There's really no arguing it: the smartphone camera is killing the conventional point-and-shoot. There's just no great reason to carry around a $200+ compact camera, when high-end phones like the iPhone boast such capable sensors in a product that most Americans already tote around daily. So, what's a camera company to do? Pivot. Samsung
produces both low-end and high-end cameras, as well as smartphones, and it's merging the two
to some extent with the Galaxy NX.
Positioned as a unique member of the successful Galaxy line, the Galaxy NX is said to be the first connected Compact System Camera (CSC). It's effectively an interchangeable lens camera with Android onboard, boasting a massive touch-panel on the rear and no physical buttons in exchange. The camera utilizes Android 4.2 (Jelly Bean), and users can choose from a variety of Android apps to help personalize their camera, edit their photos, and even upload to social services like Instagram.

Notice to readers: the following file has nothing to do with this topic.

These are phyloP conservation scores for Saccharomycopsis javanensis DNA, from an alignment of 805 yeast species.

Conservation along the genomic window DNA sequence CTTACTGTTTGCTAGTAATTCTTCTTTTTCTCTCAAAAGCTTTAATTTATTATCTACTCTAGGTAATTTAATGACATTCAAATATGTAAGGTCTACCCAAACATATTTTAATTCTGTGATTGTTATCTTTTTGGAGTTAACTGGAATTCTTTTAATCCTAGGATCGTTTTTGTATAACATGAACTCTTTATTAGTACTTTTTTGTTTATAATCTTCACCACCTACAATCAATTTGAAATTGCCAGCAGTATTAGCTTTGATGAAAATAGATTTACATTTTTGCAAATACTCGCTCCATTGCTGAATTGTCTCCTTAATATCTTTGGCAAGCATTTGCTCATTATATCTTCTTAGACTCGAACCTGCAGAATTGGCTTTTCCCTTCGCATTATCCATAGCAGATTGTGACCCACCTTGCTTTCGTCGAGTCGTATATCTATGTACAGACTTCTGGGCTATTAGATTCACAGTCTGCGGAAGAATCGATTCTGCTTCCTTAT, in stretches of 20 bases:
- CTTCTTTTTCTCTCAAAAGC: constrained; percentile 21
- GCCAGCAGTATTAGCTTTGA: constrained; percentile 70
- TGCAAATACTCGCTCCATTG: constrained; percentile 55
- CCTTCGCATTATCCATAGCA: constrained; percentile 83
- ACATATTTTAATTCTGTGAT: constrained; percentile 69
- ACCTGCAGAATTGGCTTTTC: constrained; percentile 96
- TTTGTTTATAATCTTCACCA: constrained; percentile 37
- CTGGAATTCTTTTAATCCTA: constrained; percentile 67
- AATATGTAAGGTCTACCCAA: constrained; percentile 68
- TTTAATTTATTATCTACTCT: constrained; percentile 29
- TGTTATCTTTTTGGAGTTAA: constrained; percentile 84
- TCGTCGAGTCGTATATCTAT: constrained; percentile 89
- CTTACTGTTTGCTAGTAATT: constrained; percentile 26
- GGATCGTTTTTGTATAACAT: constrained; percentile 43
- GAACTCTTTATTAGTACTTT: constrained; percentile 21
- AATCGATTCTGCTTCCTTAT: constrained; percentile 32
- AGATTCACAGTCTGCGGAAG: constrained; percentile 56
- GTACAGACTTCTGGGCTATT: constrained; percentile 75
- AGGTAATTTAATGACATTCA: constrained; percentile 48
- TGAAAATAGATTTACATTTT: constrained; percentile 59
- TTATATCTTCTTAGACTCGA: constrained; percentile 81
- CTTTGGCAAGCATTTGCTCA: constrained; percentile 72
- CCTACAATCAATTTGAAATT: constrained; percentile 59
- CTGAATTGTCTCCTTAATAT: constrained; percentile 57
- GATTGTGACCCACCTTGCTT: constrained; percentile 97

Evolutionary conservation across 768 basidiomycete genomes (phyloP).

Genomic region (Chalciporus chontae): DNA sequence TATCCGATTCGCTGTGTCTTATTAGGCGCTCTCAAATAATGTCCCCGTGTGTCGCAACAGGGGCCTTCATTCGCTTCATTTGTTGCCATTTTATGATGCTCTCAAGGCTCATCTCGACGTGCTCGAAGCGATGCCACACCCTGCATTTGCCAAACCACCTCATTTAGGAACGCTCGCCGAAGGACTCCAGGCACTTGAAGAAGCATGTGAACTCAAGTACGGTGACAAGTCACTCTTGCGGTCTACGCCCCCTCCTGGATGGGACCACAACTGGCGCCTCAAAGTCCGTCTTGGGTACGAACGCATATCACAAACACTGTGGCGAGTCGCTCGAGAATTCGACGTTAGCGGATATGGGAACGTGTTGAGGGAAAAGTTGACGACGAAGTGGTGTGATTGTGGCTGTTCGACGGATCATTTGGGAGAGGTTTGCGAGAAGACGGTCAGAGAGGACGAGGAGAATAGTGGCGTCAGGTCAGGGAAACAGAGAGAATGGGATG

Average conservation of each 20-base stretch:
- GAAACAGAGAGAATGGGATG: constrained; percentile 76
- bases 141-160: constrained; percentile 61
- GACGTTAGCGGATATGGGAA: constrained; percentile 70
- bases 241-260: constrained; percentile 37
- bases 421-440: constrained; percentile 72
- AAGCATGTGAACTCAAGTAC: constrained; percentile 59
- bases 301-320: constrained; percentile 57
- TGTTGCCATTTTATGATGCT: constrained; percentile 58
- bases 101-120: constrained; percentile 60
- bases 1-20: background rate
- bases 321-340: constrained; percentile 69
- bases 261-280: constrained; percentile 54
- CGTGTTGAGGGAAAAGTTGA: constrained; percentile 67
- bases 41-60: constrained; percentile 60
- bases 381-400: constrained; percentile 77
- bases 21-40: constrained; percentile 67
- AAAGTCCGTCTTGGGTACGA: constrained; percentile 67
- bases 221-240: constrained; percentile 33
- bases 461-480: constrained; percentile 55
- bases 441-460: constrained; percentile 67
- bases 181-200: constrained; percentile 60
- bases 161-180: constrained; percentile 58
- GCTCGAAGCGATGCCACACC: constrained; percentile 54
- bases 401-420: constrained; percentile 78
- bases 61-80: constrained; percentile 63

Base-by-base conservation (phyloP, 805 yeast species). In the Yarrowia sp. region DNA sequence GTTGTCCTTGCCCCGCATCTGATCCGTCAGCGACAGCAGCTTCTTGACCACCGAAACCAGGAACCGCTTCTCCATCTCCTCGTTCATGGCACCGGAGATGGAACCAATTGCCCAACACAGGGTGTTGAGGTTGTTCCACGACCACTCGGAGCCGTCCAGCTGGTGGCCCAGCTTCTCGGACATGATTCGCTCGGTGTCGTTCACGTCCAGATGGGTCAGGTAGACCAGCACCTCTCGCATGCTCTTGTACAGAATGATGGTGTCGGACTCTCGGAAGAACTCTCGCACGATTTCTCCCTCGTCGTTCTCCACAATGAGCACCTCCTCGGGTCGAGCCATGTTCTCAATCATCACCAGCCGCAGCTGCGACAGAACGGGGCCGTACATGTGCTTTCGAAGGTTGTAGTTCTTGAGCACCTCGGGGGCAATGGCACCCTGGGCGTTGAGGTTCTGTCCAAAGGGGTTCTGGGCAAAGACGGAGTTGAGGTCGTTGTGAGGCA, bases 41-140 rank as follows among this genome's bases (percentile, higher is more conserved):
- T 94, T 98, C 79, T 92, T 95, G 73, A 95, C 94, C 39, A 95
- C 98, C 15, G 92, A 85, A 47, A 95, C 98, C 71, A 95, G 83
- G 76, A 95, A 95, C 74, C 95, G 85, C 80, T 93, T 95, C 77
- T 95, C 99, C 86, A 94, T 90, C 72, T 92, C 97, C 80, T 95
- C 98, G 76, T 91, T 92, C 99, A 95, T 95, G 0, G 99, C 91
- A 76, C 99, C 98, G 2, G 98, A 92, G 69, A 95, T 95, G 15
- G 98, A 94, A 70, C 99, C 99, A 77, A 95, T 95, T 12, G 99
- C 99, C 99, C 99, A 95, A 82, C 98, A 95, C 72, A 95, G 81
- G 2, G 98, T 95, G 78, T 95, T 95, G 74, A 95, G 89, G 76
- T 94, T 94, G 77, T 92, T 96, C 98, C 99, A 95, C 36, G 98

Specs wise, there's a 20.3MP APS-C sensor, DRIMe IV Image Signal Processor, quick 8.6fps shooting, and support for a host of swappable lenses. There's also Wi-Fi, of course, for staying connected and handling uploads. At $1599.99 for the body alone, it's also one of the more pricey cameras in this segment, and those with an extra $100 sitting around can spring for the bundle -- which includes a 18-55mm lens. Somethings tells us a price drop will be happening in short order, though.